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Queen Elizabeth II the fashion icon

Queen Elizabeth II the fashion icon: From glamorous princess to her signature block brights as she celebrates 91st birthday

Her Majesty, with the particular help of designers Norman Hartnell and Hardy Amies, has cleverly used her wardrobe to convey a regal image – here’s how her style has evolved

Princess Elizabeth ascended to the throne and became the Queen of England and ruler of much of the free world in June 1953. She remains the UK’s longest serving monarch, celebrating her Diamond Jubilee in 2012.

Throughout her reign the Queen has cleverly used her wardrobe to convey an image of stately world leader, famously aided by couturiers Norman Hartnell and Hardy Amies.

Interestingly in those early years, such was her popularity, what she wore each day was anticipated as much as the Duchess of Cambridge’s outfits are today.

Queen Elizabeth II with Prince Philip

Norman Hartnell was the designer commissioned to create her coronation and wedding gowns and subsequently many of the elaborate dresses that she wore to glamorous state occasions.

Hardy Amies primarily took care of Her Majesty’s formal daytime wardrobe.Over the years the Queen has become famous for wearing head to toe block brights with matching hats. Thanks to her love of pearls, pristine white gloves, Launer handbags and headscarves, her style has become iconic.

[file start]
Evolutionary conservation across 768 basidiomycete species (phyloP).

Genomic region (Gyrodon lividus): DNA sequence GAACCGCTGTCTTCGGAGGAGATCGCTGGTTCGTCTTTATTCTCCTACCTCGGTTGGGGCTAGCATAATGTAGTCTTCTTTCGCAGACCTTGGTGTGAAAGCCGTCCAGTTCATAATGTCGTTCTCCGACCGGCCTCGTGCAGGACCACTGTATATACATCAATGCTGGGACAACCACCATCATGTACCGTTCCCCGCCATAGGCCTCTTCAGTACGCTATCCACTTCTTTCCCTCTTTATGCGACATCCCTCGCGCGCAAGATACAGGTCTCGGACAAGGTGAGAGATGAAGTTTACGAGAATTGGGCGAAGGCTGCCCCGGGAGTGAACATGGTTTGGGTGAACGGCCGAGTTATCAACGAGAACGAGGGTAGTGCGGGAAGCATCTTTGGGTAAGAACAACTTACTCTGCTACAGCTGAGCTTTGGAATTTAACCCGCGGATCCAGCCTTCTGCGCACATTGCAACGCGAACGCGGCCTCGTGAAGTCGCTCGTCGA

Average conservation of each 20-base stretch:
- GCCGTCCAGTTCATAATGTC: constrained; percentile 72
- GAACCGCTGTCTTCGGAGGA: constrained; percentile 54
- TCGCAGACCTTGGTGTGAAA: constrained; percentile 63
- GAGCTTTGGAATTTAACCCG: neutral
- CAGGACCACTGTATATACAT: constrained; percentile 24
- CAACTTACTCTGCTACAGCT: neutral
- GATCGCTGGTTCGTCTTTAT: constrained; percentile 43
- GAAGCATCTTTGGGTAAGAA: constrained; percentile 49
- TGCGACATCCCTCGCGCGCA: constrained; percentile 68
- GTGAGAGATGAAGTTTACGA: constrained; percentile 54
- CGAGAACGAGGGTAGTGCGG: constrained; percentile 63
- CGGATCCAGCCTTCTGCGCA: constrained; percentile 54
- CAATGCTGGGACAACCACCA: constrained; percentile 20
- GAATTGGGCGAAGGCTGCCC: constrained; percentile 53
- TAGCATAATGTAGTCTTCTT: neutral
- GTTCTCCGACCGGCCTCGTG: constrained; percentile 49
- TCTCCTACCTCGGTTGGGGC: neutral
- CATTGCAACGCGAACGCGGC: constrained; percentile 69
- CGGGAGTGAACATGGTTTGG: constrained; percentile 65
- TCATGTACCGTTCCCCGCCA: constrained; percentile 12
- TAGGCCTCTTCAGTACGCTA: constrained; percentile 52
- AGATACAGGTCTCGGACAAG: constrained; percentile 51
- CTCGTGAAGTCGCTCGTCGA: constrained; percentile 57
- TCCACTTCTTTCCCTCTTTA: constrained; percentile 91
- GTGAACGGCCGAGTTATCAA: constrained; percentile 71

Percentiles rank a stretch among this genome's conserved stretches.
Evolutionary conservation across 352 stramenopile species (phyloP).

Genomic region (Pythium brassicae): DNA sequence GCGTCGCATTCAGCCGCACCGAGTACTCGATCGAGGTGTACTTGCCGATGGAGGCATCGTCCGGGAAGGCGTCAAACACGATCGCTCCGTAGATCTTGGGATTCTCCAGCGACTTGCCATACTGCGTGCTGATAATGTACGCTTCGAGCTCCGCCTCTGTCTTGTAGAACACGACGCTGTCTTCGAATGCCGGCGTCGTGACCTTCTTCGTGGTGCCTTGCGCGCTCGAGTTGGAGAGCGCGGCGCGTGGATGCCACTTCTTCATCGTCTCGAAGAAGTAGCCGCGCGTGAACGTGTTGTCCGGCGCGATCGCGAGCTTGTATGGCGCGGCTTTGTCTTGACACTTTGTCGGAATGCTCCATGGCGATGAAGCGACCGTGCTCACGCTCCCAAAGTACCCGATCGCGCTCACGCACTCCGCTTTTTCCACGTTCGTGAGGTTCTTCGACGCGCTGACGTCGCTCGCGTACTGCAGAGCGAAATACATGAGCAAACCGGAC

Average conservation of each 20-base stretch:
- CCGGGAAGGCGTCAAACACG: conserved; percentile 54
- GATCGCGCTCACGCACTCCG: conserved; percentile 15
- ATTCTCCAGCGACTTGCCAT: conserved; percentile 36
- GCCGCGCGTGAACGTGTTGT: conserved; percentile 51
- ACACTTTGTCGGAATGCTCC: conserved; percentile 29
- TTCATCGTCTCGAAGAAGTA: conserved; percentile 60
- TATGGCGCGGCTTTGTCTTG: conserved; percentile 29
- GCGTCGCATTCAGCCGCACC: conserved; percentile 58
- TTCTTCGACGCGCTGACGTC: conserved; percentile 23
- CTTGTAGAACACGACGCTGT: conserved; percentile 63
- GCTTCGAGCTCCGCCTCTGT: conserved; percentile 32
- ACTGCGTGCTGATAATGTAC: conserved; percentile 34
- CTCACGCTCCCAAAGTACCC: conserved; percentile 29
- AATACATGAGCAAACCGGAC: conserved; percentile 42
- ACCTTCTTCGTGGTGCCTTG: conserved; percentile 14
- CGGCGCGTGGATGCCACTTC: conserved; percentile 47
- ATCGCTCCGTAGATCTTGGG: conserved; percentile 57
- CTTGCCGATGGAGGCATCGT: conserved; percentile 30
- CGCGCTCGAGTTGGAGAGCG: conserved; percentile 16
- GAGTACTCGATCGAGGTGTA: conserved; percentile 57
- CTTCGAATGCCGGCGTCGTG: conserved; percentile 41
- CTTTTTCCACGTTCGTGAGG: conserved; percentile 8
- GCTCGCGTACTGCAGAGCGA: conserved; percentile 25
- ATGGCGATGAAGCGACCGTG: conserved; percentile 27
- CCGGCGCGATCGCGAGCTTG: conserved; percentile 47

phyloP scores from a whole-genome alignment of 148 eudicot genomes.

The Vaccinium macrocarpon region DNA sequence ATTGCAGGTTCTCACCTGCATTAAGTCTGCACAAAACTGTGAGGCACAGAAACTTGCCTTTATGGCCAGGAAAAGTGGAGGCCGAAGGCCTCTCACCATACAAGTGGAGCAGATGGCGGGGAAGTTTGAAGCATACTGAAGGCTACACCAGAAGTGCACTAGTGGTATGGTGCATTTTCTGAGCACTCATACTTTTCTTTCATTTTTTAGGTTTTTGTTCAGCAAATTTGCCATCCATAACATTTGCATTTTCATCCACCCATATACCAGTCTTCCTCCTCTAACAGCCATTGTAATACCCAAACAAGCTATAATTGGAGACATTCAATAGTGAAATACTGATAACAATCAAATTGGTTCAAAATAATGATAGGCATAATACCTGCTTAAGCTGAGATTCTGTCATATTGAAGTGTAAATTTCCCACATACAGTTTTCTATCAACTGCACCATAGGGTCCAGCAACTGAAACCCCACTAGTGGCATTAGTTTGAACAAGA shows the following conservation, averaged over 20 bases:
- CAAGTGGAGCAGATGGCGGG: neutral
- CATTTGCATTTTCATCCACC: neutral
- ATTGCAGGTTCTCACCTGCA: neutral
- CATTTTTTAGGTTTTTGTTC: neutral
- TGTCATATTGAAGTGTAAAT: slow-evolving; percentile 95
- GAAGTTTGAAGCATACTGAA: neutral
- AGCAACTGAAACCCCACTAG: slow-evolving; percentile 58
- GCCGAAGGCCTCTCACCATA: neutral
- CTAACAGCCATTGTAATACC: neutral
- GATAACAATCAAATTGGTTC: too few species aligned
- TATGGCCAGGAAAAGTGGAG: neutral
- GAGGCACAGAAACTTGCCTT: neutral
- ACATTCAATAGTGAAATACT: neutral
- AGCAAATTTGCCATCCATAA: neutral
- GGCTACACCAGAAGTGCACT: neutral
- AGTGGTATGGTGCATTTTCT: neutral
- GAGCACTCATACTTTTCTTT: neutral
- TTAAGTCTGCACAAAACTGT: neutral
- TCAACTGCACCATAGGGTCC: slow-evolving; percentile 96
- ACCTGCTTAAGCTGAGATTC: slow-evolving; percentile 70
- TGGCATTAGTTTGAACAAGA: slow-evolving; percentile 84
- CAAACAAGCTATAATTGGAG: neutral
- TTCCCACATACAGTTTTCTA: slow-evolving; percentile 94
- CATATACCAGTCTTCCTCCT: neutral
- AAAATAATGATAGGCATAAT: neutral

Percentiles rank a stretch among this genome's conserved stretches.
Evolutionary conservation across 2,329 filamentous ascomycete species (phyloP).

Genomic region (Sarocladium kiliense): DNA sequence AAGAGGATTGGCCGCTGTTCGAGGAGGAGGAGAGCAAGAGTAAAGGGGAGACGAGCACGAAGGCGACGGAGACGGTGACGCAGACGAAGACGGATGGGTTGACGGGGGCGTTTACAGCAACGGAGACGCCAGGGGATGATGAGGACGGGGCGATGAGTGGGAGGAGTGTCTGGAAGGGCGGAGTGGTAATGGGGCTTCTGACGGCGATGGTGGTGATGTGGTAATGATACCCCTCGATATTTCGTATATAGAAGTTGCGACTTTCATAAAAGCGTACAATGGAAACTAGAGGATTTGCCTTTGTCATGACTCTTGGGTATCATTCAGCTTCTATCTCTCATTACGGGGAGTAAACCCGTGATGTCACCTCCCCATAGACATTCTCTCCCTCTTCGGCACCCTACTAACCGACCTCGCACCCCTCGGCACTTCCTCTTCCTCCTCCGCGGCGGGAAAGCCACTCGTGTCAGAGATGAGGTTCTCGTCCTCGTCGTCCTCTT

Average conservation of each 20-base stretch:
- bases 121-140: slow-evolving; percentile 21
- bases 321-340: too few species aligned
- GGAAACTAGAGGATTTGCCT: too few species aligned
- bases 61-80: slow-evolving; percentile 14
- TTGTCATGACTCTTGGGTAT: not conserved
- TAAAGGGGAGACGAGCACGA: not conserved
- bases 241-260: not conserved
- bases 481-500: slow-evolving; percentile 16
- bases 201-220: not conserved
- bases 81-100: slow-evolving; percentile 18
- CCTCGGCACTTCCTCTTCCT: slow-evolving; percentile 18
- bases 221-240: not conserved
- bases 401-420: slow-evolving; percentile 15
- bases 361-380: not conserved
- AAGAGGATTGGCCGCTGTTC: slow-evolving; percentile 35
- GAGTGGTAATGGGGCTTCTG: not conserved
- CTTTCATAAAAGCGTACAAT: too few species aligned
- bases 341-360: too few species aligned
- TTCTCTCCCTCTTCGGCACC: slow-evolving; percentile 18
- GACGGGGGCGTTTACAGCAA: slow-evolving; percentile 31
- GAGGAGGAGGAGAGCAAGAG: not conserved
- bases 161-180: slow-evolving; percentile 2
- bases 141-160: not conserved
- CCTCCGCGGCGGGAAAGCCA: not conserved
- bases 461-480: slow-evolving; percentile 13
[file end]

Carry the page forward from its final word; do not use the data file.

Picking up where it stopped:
Queen Elizabeth II leaves the Christmas Day Service at Sandringham Church on December 25, 2014 in King's Lynn, England.

The ultimate tribute to the Queen’s style came, when Italian design duo Dolce & Gabbana based an entire collection around her signature look for their Fall 2013 catwalk presentation.

Her wedding gown

Princess Elizabeth married Prince Philip on 20 November 1947 at Westminster Abbey in London. She wore an ivory silk dress designed by Norman Hartnell, assisted by one head seamstress and her three young assistants.

The gown was inspired by Botticelli’s painting of Primavera and was embroidered with 10,000 white seed pearls, silver thread, sparkling crystals and transparent appliqué tulle embroidery. A 13-foot train was attached at the shoulders and a silk tulle veil covered the Princess’ face. The satin bridal shoes were created by Edward Rayne.

The fairy tale gown was made all the more impressive by the fact that it was made while the country was still suffering from the financial aftermath of World War II and even the princess had to adhere to ration regulations.In a moving display of patriotism, dozens of engaged girls from around the country sent in their wedding dress coupons from their own ration books. While it was later revealed that the government did contribute financially to the cost of the gown, it was a heart-warming story that reflected the mood of the nation.

Source: mirror

Collected by RG

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